IDEAS home Printed from
   My bibliography  Save this article

Management of Technical Security Measures: An Empirical Examination of Personality Traits and Behavioral Intentions


  • Jörg Uffen

    (Information Systems Institute, Leibniz Universität Hannover, Hannover, Germany)

  • Michael H. Breitner

    (Information Systems Institute, Leibniz Universität Hannover, Hannover, Germany)


Organizations are investing substantial resources in technical security measures that aim at preventively protecting their information assets. The way management – or information security executives – deals with potential security measures varies individually and depends on personality traits and cognitive factors. Based on the Theory of Planned Behavior, the authors examine the relationship between the personality traits of conscientiousness, neuroticism and openness with attitudes and intentions towards managing technical security measures. The highly relevant moderating role of compliance factors is also investigated. The hypothesized relationships are analyzed and validated using empirical data from a survey of 174 information security executives. Findings suggest that conscientiousness is important in determining the attitude towards the management of technical security measures. In addition, the findings indicate that when executives are confronted with information security standards or guidelines, the personality traits of conscientiousness and openness will have a stronger effect on attitude towards managing security measures than without moderators.

Suggested Citation

  • Jörg Uffen & Michael H. Breitner, 2013. "Management of Technical Security Measures: An Empirical Examination of Personality Traits and Behavioral Intentions," International Journal of Social and Organizational Dynamics in IT (IJSODIT), IGI Global, vol. 3(1), pages 14-31, January.
  • Handle: RePEc:igg:jsodit:v:3:y:2013:i:1:p:14-31

    Download full text from publisher

    File URL:
    Download Restriction: no

    More about this item


    Access and download statistics


    All material on this site has been provided by the respective publishers and authors. You can help correct errors and omissions. When requesting a correction, please mention this item's handle: RePEc:igg:jsodit:v:3:y:2013:i:1:p:14-31. See general information about how to correct material in RePEc.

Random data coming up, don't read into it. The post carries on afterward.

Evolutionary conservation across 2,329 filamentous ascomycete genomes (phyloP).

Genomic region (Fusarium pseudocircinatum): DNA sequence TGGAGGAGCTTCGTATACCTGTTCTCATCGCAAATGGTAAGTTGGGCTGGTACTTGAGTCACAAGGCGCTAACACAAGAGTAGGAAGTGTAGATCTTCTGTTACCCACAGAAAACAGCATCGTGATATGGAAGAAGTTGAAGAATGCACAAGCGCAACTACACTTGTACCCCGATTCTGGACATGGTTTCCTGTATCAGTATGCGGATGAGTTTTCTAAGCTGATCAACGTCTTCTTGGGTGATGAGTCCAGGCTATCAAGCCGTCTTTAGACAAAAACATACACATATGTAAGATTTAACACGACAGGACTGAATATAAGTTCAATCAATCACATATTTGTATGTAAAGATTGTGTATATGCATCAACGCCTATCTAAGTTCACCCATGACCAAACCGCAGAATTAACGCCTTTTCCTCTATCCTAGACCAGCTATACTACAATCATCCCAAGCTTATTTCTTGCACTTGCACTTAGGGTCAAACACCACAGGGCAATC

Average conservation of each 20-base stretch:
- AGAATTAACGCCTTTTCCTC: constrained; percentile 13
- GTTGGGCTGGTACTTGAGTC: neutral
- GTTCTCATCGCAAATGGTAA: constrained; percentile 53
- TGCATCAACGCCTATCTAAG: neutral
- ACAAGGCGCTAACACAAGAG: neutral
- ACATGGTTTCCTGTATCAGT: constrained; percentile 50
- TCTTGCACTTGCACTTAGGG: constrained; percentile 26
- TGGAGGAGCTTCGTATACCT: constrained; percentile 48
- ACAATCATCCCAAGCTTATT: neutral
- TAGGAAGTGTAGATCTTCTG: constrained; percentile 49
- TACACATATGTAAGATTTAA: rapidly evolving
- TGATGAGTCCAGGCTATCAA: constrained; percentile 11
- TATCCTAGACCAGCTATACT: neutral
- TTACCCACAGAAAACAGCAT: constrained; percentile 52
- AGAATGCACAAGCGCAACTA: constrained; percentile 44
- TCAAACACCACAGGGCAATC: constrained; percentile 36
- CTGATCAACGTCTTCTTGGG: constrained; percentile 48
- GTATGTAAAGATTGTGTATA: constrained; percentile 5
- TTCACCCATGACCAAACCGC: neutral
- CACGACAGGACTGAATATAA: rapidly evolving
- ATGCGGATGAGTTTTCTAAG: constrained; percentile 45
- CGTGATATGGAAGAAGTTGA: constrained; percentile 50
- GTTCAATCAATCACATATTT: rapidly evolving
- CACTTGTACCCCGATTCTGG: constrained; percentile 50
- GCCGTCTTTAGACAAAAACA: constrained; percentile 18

For technical questions regarding this item, or to correct its authors, title, abstract, bibliographic or download information, contact: (Journal Editor). General contact details of provider: .

    If you have authored this item and are not yet registered with RePEc, we encourage you to do it here. This allows to link your profile to this item. It also allows you to accept potential citations to this item that we are uncertain about.

    We have no references for this item. You can help adding them by using this form .

    If you know of missing items citing this one, you can help us creating those links by adding the relevant references in the same way as above, for each refering item. If you are a registered author of this item, you may also want to check the "citations" tab in your RePEc Author Service profile, as there may be some citations waiting for confirmation.

    Please note that corrections may take a couple of weeks to filter through the various RePEc services.

    IDEAS is a RePEc service hosted by the Research Division of the Federal Reserve Bank of St. Louis . RePEc uses bibliographic data supplied by the respective publishers.